So let’s start with some basics. Let’s call our button EV x and our button straddle EV y. Basically, if y>x, then we want to straddle. The next step taken in the article posted earlier today was to try and define y as a function of x, or y=f(x). Basically, the desire here is to use x to get y. Therefore, based solely on x, we can decide whether or not to button straddle.
Before continuing, it is important to mention that y cannot possibly be a function of x. This is for several reasons. The act of straddling changes the preflop action (the button acts last), causes the button straddler to play a strategy that takes into account the money invested preflop, and will often result in changes to opponents’ strategies . However, if we can create a reasonable estimate of y given x, then we can use that estimate to more accurately guess if the actual value of y is greater than x.
So, what goes into f(x). The following factors would all likely need to be components of a function to estimate y from x. In truth, these are inseparable as they all occur together in the act of straddling. However, considering their individual effects and their relative magnitudes can help determine whether straddling is right in a certain situation.
Doubling the stakes - This will likely have a positive effect on x. If we doubled the stakes and doubled each player’s stack, we will almost certainly increase our winrate.
Halving stack sizes (in big blinds) - This will likely have a negative effect on x. The value of position is magnified when stack depth increases. Therefore, decreasing stack depth reduces the advantage of position along with the winrate (in big blinds).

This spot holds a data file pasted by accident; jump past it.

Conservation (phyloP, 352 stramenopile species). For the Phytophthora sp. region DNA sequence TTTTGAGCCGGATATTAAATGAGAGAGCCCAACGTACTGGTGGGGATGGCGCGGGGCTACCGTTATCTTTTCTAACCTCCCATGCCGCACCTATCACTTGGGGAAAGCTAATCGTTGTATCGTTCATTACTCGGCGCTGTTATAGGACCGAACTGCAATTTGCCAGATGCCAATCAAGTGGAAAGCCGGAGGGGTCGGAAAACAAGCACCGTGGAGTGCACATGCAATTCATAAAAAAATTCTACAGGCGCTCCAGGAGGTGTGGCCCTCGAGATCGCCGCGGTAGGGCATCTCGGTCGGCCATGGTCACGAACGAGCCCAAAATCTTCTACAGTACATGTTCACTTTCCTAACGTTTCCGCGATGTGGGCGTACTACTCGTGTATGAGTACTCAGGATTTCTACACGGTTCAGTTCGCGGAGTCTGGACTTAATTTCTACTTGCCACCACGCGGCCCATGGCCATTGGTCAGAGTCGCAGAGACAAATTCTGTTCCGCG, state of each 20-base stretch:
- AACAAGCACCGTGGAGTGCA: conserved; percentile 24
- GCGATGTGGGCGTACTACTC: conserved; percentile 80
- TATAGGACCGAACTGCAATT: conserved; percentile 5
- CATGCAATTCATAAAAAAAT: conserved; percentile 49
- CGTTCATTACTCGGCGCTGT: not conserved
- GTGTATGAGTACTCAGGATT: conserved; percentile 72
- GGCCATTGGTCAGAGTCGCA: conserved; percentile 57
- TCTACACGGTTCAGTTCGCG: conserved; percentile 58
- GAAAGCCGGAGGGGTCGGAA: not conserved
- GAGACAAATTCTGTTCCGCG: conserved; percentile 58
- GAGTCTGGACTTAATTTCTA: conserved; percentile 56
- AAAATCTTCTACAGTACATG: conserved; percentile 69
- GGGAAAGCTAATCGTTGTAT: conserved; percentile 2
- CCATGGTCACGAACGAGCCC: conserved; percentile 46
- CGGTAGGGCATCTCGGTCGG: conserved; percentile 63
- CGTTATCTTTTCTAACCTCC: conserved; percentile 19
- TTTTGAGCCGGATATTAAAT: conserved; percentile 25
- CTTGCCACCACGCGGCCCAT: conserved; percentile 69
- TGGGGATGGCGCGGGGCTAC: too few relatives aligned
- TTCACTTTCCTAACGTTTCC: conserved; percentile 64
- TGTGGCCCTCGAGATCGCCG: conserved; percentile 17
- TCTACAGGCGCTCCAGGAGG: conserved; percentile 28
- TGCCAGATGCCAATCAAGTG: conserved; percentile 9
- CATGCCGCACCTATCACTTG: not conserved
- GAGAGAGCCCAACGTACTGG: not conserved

Acting last preflop - Acting last is always an advantage. Therefore, this should have some positive effect on winrate.
Putting in a blind bet of 2bb - This component is difficult for me to model. It’s clearly not separable from the other effects. However, consider a blind bet of 2 bb on the button. This almost certainly has an expectation that is less than not blind betting. Therefore, separated from the other effects, this likely has some sort of negative impact on our winrate.
Opponent adjustments - This is much less easily predicted. However, opponents adjusting poorly to a straddle will definitely increase our winrate. For example, if we knew button straddling would cause the whole table to move all-in with any two cards, then we would straddle.
Rather than trying to come up with a function that brings all of these factors together, I am taking the approach of modeling toy scenarios that seem to be clearly better or worse than button straddling and deriving a function from the toy scenario that will serve as a bound on the actual value of y.
Consider the following function as a lower bound on y, f(x)=1.5x-2. This function is basically modeling a situation where we pay 2bb as a fee that is not included in the pot in order to increase our winrate by 1.5. Let’s imagine that the mechanism for increasing our winrate is to simply double the blinds for the hand. Some may argue that a corresponding increase of 1.5 to winrate is too optimistic, but it seems reasonable to me as a lower bound. Straddling on the button is almost certainly better since we will be last to act and our 2 bb will be in the form of a bet rather than a fee. This means that if our EV for the the button is 4bb/hand, the we should almost certainly be button straddling.
An upper bound on y is a more difficult number to reach. However, I think f(x)=2x-.5 is a reasonable upper bound for ordinary low stakes circumstances. In this bound, I am basically claiming that one is effectively paying a fee of .5bb to double their winrate. I am pretty confident that this scenario is more favorable than button straddling independent of wonky opponent adjustments. Therefore, by this bound one should never button straddle with a winrate of less than .5bb/hand on the button.
From this analysis, I’m concluding that it is probably good to straddle from the button if one feels they have a significant edge over their opponents. Increased average stack depth and poor opponent adjustment are two factors that could make button straddling more favorable.